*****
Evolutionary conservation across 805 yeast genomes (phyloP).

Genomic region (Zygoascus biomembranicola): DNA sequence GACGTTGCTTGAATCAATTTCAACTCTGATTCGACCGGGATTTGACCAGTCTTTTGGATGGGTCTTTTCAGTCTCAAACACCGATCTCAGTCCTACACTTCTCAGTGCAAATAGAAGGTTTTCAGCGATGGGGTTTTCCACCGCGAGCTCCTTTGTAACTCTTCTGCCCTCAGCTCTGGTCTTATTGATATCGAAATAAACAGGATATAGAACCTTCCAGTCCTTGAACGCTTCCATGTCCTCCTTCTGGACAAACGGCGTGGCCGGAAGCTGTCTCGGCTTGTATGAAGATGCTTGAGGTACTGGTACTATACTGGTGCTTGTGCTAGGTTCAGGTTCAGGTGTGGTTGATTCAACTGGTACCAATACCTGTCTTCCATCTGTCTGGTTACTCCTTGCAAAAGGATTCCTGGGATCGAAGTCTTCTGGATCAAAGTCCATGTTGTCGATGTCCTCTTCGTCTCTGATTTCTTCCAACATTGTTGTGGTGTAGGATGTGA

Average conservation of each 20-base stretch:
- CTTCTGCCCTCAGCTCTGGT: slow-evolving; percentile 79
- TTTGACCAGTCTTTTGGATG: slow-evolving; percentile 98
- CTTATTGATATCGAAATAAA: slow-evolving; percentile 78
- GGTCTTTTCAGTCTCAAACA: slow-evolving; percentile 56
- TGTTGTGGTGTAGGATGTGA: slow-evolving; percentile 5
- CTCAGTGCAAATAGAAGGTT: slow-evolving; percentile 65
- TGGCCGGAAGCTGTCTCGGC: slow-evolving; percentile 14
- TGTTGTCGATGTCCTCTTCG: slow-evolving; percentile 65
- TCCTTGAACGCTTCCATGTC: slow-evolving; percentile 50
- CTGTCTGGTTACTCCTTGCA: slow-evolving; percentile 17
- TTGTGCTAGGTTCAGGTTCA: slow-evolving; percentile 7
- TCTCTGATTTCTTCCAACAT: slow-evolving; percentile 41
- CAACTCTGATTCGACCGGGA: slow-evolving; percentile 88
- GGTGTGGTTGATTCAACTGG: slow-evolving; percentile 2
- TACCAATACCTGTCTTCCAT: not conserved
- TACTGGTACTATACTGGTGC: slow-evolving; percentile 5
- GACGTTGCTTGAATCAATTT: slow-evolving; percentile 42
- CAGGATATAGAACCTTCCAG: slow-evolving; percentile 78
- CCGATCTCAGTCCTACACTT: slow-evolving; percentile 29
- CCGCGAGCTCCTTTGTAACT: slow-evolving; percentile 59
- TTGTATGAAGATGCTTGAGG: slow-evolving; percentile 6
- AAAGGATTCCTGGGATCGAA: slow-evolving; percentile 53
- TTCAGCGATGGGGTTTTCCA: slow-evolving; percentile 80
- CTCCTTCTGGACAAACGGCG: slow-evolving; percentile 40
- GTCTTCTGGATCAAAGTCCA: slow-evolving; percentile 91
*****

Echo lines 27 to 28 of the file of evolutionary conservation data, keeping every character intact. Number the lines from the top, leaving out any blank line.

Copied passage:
- CTCCTTCTGGACAAACGGCG: slow-evolving; percentile 40
- GTCTTCTGGATCAAAGTCCA: slow-evolving; percentile 91